Wilkinson defends carbon tax in Thorold visit

If taxpayers think the carbon tax is unaffordable now, things will get a whole lot more expensive unless the carbon tax is frozen or scrapped. Pictured: Energy and Natural Resources Minister Jonathan Wilkinson. Photo Credit: Jonathan Wilkinson/X.


In a visit to Thorold earlier this month, Energy and Natural Resources Minister Jonathan Wilkinson defended the Trudeau government’s carbon tax and admitted that the policy was badly in need of rebranding.

Speaking in Thorold, Wilkinson noted that Conservative leader Pierre Poilievre has been “effective in…convincing people” that the carbon tax doesn’t actually help the environment.

Poilievre has been touring the country holding “Axe the Tax” rallies and he has blamed the carbon tax for massive increases in the cost of living that Canadian taxpayers are feeling from coast to coast.

The federal carbon tax is currently charged at the gas pump at 14 cents per litre. The carbon tax will go up on April 1, increasing from $65 a tonne to $80 a tonne. That will raise the cost of the carbon tax at the gas pump to 17 cents per litre. The average Ontario household using natural gas to heat their home is facing a $300 carbon tax home heating bill this winter.

Despite Wilkinson’s argument, parroting Prime Minister Justin Trudeau, that most Canadian families are better off with the carbon tax because of the rebates, Canada’s non-partisan Parliamentary Budget Officer has shown that the typical Ontario family will lose $627 in 2024, even after the rebates.

The Liberals don’t have a rebranding problem: they have a policy problem. 

Wilkinson’s admission that the Conservatives have been effective in convincing Canadians that the carbon tax is costing them money is no surprise (other than perhaps the fact that the Trudeau Liberals are willing to say it out loud).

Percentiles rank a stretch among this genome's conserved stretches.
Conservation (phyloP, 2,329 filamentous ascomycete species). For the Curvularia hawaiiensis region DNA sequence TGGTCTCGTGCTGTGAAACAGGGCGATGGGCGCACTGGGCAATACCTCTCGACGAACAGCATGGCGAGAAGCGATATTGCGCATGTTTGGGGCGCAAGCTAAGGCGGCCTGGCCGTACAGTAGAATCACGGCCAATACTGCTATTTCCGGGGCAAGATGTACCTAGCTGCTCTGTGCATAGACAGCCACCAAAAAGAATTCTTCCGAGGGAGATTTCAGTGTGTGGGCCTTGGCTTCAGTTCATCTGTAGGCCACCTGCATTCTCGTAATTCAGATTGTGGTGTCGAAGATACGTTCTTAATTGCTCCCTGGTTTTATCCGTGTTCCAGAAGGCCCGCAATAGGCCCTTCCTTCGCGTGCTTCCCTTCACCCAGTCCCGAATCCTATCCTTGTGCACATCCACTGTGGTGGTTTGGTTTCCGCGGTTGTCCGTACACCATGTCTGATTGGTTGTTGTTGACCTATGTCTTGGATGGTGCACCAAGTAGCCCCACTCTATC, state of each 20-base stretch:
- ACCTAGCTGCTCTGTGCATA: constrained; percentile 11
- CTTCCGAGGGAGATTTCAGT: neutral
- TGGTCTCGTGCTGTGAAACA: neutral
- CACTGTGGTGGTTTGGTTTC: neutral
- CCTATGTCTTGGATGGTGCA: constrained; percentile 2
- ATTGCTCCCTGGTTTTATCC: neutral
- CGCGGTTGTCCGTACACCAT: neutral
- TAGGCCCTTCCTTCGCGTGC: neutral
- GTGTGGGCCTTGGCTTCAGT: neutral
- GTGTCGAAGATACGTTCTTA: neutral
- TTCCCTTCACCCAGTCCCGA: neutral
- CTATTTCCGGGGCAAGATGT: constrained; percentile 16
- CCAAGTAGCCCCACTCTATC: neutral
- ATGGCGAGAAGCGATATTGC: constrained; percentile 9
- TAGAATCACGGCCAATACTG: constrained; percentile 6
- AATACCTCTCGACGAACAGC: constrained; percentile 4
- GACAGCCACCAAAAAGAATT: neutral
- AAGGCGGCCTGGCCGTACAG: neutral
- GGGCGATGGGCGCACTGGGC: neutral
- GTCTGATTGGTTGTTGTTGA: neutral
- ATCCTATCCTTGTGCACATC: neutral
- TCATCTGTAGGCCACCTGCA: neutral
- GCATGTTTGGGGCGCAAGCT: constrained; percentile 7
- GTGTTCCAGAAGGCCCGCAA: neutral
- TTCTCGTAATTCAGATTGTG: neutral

A poll conducted by Leger shows that 69 per cent of Canadians oppose the government’s plans to hike the carbon tax on April 1. 

Wilkinson was in Thorold to announce $15 million in federal funding for clean fuel projects in Niagara.

Niagara Falls Member of Parliament Tony Baldinelli is a Conservative and has been quite vocal in his opposition to the carbon tax and his support for Poilievre’s “Axe the Tax” campaign.

Baldinelli says the carbon tax is “harmful” and that no amount of rebranding will help the Trudeau Liberals sell the policy to hardworking taxpayers. 

When in Thorold, Wilkinson repeatedly insisted that taxpayers will lose out if the carbon tax is repealed because families will lose their carbon tax rebates. But, as the PBO’s data shows, taxpayers will keep a lot more money in their pockets if the carbon tax is scrapped, as the vast majority of families are net losers from the carbon tax, even after the rebates. 

The federal government recently announced it is renaming the rebates, which were previously referred to as “Climate Action Incentive Payments.” The rebates will now be known as the “Canada Carbon Rebate.”

Premiers from across the country, including Ontario Premier Doug Ford, have been pushing Trudeau to cancel the federal government’s planned April 1 carbon tax hike, which is akin to a 23 per cent increase in the carbon tax. The Trudeau government has adamantly refused to consider such a proposal.

If the Trudeau Liberals remain in power and increases the federal carbon tax annually by $15 per tonne until 2030, as is their current plan, the average Ontario family will be losing $1,820 per year due to the carbon tax, even after the rebates.

If taxpayers think the carbon tax is unaffordable now, things will get a whole lot more expensive unless the carbon tax is frozen or scrapped.  

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